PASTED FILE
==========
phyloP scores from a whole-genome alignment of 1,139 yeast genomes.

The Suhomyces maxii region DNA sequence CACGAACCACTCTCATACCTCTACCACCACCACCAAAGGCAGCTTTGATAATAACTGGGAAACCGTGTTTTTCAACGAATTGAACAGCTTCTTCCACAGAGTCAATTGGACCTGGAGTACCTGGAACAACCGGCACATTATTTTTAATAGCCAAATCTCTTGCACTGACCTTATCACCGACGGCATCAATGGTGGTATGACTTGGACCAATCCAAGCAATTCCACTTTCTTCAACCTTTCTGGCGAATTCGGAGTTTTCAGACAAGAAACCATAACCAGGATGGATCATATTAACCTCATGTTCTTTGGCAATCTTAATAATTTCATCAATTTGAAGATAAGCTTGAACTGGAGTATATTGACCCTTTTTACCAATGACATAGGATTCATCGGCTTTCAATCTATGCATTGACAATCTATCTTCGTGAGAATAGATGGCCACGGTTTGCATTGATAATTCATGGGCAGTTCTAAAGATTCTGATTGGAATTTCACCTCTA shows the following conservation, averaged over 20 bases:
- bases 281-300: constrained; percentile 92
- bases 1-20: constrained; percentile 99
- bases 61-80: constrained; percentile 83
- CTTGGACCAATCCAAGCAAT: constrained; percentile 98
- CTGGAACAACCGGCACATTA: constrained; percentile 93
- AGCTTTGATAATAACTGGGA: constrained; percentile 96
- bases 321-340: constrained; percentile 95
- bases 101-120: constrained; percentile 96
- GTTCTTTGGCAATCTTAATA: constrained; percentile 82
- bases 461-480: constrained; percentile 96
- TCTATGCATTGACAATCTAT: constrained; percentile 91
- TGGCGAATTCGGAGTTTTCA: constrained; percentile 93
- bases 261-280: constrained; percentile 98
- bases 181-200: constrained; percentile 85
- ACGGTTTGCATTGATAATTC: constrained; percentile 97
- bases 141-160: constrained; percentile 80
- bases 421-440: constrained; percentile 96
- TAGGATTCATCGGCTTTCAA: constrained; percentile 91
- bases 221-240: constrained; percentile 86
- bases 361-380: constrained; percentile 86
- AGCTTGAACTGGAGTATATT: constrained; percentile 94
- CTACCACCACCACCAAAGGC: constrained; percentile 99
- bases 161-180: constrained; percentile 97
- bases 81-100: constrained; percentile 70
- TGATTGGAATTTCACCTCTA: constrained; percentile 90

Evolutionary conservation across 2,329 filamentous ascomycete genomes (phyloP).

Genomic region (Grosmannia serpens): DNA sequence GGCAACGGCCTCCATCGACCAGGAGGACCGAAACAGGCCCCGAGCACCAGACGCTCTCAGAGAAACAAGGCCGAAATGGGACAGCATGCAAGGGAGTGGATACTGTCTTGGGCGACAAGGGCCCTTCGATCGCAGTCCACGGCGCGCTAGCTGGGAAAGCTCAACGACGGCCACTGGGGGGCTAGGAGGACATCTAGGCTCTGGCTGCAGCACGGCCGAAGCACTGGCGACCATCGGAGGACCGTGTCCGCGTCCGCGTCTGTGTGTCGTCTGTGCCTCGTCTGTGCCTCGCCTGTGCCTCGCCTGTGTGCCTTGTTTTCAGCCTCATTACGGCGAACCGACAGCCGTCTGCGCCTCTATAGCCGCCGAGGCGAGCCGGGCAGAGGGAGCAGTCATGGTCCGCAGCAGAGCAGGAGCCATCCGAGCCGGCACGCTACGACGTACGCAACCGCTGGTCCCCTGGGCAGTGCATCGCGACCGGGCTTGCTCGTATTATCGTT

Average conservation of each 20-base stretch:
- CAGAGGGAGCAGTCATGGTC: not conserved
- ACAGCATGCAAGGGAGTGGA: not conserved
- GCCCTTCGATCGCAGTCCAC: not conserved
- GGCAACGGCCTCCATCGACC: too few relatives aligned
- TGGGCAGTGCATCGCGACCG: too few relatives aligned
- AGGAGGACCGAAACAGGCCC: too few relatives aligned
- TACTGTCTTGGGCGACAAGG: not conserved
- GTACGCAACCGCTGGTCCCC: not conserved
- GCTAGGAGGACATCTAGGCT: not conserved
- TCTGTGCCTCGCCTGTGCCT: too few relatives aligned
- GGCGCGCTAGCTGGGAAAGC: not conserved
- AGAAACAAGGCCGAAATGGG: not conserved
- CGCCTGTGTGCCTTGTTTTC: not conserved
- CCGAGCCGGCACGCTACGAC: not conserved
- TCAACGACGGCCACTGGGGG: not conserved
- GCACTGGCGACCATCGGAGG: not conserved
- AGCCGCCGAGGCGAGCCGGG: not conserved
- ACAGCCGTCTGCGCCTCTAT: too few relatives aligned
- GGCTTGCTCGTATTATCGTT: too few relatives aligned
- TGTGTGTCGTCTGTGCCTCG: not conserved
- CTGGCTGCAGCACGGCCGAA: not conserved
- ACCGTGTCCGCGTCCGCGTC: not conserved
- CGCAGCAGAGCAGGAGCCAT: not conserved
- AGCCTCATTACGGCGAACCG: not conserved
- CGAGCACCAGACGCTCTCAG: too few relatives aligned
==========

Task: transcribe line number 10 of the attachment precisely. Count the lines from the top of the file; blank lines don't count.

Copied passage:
- bases 101-120: constrained; percentile 96